Hearthstone

Blizzard’s collectible card game got plenty of attention.  It will be coming to the Android platform in early 2015 and its first expansion, Gnomes vs. Goblins is also headed our way in December, dropping 120 new cards into the mix and no doubt really kicking off a Magic: The Gathering-like arms race when it comes to cards.  Only buying in will keep you competitive.  Since I have played exactly enough Hearthstone to get the Hearthsteed in WoW, this all sort of washed over me.

Heroes of the Storm

I have to admit that Heroes of the Storm looked good.  My first thought, as they were showing demos, was that you could make a really good Warcraft IV on that engine, forgetting already what I mentioned above on that topic.  Since we’re getting down to the lowest rungs of my hierarchy, it is pretty safe to say that MOBAs are not my thing, for the same reason that battlegrounds aren’t my thing in WoW.  I do not particularly enjoy fighting the same battle over and over again.  I had a League of Legends account, but I found the game tedious after a couple of matches and my user name has long since been recycled and returned to the pool, though I am sure they are still counting me on the roll of total registered users.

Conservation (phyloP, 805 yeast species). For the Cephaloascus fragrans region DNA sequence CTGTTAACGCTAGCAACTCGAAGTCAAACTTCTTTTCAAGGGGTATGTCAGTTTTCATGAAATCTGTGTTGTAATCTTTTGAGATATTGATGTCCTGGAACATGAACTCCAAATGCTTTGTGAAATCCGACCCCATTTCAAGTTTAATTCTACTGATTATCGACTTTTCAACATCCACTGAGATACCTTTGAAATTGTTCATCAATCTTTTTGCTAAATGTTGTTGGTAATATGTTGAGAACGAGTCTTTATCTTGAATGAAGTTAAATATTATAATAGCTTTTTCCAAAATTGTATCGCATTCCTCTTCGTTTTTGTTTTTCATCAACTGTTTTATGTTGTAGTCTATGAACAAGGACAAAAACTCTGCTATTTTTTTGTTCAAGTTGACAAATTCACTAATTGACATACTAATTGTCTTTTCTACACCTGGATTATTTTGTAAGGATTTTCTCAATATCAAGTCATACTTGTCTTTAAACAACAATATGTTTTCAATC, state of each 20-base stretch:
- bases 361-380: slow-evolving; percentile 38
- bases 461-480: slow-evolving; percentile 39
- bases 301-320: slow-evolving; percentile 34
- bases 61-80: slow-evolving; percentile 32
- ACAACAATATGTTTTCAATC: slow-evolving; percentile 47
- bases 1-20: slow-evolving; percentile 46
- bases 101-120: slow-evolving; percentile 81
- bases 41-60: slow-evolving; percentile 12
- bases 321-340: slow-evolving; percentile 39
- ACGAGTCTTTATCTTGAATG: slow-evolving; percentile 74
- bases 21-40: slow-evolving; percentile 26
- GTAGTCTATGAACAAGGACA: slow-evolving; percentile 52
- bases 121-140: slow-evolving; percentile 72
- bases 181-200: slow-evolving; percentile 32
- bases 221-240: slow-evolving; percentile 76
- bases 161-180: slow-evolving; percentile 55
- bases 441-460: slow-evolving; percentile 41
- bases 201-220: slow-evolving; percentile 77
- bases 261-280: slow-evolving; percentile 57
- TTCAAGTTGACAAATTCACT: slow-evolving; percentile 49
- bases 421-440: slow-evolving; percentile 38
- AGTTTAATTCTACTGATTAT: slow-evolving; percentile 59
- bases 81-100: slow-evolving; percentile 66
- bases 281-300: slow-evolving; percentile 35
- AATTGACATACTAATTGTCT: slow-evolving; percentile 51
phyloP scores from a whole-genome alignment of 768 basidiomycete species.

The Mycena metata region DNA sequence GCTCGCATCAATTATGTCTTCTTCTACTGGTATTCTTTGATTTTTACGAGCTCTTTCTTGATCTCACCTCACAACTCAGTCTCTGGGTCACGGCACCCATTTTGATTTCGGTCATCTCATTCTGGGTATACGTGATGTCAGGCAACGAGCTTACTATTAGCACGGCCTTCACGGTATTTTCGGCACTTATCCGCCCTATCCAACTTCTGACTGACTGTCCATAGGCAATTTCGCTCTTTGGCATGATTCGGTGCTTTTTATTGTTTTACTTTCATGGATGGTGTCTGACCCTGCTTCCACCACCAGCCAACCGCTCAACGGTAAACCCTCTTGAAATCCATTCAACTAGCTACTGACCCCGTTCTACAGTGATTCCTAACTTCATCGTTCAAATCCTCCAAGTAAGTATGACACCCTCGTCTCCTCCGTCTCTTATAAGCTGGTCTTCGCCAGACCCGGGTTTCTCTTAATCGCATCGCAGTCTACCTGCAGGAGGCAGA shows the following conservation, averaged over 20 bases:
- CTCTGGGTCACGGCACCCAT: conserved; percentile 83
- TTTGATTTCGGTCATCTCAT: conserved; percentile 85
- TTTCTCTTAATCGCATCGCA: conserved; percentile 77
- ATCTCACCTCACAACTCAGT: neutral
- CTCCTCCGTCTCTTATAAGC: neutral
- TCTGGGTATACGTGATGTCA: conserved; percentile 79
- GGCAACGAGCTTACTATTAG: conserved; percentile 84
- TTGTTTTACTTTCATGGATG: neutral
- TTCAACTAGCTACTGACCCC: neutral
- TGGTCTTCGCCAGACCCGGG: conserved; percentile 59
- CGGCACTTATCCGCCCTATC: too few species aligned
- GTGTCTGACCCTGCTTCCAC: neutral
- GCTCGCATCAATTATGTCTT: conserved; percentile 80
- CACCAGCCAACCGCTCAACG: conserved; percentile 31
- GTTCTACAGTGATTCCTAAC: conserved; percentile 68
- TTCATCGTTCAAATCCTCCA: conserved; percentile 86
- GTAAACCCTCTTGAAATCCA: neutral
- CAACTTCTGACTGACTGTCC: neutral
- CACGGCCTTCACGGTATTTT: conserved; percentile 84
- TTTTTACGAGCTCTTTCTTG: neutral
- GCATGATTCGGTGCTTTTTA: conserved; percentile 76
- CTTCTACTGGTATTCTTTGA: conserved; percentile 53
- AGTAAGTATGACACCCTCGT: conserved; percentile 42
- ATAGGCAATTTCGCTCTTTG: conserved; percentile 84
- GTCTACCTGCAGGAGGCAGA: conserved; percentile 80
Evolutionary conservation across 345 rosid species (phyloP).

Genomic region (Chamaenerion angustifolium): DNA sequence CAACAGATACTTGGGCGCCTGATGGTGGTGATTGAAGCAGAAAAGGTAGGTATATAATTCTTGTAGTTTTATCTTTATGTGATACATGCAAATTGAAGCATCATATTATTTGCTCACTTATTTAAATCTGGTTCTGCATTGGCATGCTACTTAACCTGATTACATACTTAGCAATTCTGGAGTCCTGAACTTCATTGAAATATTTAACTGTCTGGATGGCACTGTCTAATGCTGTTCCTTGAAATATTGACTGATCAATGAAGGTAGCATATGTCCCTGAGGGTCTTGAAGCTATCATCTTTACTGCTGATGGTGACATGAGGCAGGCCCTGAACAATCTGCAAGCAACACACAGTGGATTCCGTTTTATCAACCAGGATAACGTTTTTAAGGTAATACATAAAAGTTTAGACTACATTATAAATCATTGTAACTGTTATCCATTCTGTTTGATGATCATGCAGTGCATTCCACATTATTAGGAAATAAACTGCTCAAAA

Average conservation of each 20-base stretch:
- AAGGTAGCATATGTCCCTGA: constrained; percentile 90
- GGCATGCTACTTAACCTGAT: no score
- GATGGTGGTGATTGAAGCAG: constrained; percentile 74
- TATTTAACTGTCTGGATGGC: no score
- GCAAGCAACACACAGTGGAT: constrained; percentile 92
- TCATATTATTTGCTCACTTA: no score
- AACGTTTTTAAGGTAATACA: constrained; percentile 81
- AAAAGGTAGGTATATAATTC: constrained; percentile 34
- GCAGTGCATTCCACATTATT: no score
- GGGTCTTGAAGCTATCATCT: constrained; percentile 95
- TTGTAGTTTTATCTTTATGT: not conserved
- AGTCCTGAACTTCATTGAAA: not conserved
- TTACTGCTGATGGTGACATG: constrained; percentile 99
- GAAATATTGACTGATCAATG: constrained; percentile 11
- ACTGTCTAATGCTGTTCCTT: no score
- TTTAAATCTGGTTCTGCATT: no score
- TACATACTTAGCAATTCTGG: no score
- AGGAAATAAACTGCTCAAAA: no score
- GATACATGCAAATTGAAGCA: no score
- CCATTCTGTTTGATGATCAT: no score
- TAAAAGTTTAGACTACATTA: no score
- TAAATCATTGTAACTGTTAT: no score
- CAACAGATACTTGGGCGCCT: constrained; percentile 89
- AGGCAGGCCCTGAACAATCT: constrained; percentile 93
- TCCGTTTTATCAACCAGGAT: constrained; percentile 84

Heroes of the Storm, in addition to looking good, has the advantage of pulling heroes I know from Blizzard lore.  But is that enough to make me play it?  Anyway, there is a semi-solid date for closed beta (December) and some hand waving about dates beyond that.  Stay tuned I guess.

Overwatch

This was the new hotness for Blizzard, their first new IP since… StarCraft?  It is a first person shooter.  Everybody stared in amazement for a moment at Overwatch

Look, a new thing!

Look, a new thing!

…and then collectively said, “Team Fortress 2.”

Well, everybody but me.  I was stuck thinking, “Wait, wasn’t “Overwatch” from Half-Life 2?

They run Earth, right?

They run Earth, right?

Still, reductio ad valvium or some such.